• Tech Talk Responds: You daughter will be carrying this around the campus and to class. The larger the screen, the heavier the unit and the shorter the battery life. I would recommend getting a screen 15 inches or smaller. Get a large hard drive (at least 500 MB) to accommodate all the other activities she will have (downloaded movies and music). Invest in a larger battery to increase the time between charges so she won’t be tethered to a wall socket. Buy an automatic backup service like Carbonite or Mozy. If her laptop is lost or stolen just before finals, she can get another and restore her work immediately. Laptop theft is the biggest problem at colleges. Finally, make certain to purchase the software at academic pricing (a full version is typically the cost of an upgrade). She will need a student ID to qualify.

Profiles in IT: Anthony M. Fadell

  • Anthony M. Fadell is best known as the inventor of the Apple iPod.
  • Anthony M. Fadell was born in 1969 in Detroit.
  • Born in Detroit, he moved with his family throughout the country, attended eleven schools and as an eight-year old held his first job selling eggs.
  • Fadell graduated from Grosse Pointe South High School in Grosse Pointe Farms, MI.
  • He received a BS in Computer Engineering in 1991 from the University of Michigan.
  • While still at Michigan, he founded Constructive Instruments, which marketed multimedia composition software for children.
  • In 1992, he started working for Apple spinoff General Magic, starting as a diagnostics engineer and progressing to a systems architect for the Magic Cap PDA platform.
  • During his three-and-a-half years at General Magic, Fadell lost touch with his family, screwed up his personal relationships, gained 40 pounds and then lost 50.
  • In 1995 he was hired by Philips where he was co-founder, Chief Technology Officer, and Director of Engineering in the Mobile Computing Group.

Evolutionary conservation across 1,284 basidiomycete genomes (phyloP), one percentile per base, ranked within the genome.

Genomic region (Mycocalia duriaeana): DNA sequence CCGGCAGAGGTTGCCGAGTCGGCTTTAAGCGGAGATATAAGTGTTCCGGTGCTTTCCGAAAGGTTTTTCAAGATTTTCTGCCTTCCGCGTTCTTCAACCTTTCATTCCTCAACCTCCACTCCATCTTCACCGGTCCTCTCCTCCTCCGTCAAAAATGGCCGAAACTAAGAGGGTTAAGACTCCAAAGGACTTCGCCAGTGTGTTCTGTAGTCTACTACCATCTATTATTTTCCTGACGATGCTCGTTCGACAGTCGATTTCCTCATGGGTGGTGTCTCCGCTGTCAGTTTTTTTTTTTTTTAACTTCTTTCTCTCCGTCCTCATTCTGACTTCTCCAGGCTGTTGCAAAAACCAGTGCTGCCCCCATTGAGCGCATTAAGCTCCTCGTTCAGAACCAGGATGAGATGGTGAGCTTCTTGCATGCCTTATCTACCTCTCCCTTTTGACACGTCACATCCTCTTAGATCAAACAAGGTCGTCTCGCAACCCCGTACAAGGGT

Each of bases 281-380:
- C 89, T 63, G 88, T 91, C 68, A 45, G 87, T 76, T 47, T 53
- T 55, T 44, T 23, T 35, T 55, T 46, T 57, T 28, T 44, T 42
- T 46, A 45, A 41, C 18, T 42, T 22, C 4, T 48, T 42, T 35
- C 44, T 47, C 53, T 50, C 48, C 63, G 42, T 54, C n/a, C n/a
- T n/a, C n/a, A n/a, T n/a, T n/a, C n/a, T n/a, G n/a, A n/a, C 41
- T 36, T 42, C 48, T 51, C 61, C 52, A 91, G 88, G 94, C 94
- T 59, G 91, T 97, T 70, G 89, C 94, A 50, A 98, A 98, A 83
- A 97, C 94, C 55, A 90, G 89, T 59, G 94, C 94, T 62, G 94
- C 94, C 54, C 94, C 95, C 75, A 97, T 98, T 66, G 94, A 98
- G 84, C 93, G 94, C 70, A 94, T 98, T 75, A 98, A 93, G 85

• As a condition for joining, he demanded that his team be allowed to operate like a startup. The Mobile Computing Group got its own building, with walls painted yellow and purple. There were open cubicles, free soda and fruit.
  • He calls himself a “studied engineer” and “self-proclaimed designer”. His passion is designing portable devices. He feels limited space forces more creative solutions.
  • During the 1990s, Fadell started his own company called Fuse. His vision was to become the Dell of the Consumer Electronics.
  • One of the devices he had in mind was a small hard disk-based music player.
  • Fuse failed to find a second round of funding and Fadell started exploring options.
  • He first approached RealNetworks in 2000 but left after only six weeks.
  • The second company he approached was Apple, where Jobs was very receptive.
  • He started doing work for Apple from February 2001 as a contractor.
  • In April 2001 he was hired by Apple to assemble and run its iPod & Special Projects group, where he oversaw the design and production of the iPod and iSight devices.
  • Tony Fadell partnered with a company called PortalPlayer who had been working on their own MP3 player to design the software for the new Apple player.
  • Within eight months, Tony Fadell’s team and PortalPlayer completed a prototype iPod and Apple polished the user interface adding the famous scroll wheel.
  • On October 23, 2001 Apple Computers announced the iPod, created under project codename Dulcimer. The iPod was formally released November 10, 2001.
  • Fadell was already kept out of the picture – even though he had developed the device from the very beginning, as head of a team of 35 designers and engineers.